An Ayurvedic hot stone massage is an extraordinary experience–70 minutes of massage using heated palm-sized stones and lots and lots of Ayurvedic oils (created on the premises). It had been quite a while since I had indulged in a full-body massage and this one was incredible. The massage was followed by a luxurious shower. I felt as if my feet were about an inch off the ground when the whole experience was finished. As I came out to the patio afterwards, a tropical breeze blew and the deep sounding wind chimes soothed my newly-massaged soul. I sipped water from another coconut and sat glassy-eyed looking out across the manicured lawn surrounded by tropical flowers and cashew trees. Soukya is an amazing place—the organic produce is grown on site; they generate their own fuel through organic waste, they create their own oils and run most of the operations with green technology. After our respective massages were all complete and we all had contented smiles pasted onto our faces, we had tea with Suja and her husband, Dr. Issac Mathai, Co-founder and Medical Director. It was a fascinating discussion about medicine, homeopathy, holistic healing and the discoveries they are making at Soukya. It was a real privilege to spend time with them. Our visit was capped with an organic meal in the dining area—fresh vegetables blasted with flavor, cumin water, fruit juice, delectable pasta and pear slices in cinnamon syrup. Unbelievable. I think this glow will last quite a while. And to our amazing hosts—if you’re reading this—thank you from the bottom of my heart.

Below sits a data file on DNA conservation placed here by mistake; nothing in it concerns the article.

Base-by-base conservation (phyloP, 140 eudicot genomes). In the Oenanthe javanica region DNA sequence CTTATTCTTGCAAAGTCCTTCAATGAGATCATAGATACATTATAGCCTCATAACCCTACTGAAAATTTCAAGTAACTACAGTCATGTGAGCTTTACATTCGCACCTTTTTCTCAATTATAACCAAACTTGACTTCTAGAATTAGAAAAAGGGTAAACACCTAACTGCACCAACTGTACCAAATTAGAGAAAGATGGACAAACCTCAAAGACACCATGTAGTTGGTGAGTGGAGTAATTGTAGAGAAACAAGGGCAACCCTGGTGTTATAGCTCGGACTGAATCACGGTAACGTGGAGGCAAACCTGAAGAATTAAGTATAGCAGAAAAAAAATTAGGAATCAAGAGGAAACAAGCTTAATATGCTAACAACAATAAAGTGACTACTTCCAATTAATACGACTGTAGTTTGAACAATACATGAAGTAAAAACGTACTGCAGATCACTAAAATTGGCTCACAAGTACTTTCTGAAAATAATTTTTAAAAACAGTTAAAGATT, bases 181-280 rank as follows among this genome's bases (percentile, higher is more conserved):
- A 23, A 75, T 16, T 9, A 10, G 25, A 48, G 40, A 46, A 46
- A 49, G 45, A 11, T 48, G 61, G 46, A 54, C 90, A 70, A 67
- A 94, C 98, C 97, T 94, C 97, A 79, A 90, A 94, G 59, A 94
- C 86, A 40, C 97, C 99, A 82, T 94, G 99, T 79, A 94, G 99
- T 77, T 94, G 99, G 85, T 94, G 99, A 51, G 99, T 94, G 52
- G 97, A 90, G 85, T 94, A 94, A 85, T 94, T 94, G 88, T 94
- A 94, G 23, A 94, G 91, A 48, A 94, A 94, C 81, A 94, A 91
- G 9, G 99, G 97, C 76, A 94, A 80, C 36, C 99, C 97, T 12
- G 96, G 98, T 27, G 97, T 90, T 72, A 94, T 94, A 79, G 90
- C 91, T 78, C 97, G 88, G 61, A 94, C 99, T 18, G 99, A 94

June 14, 2012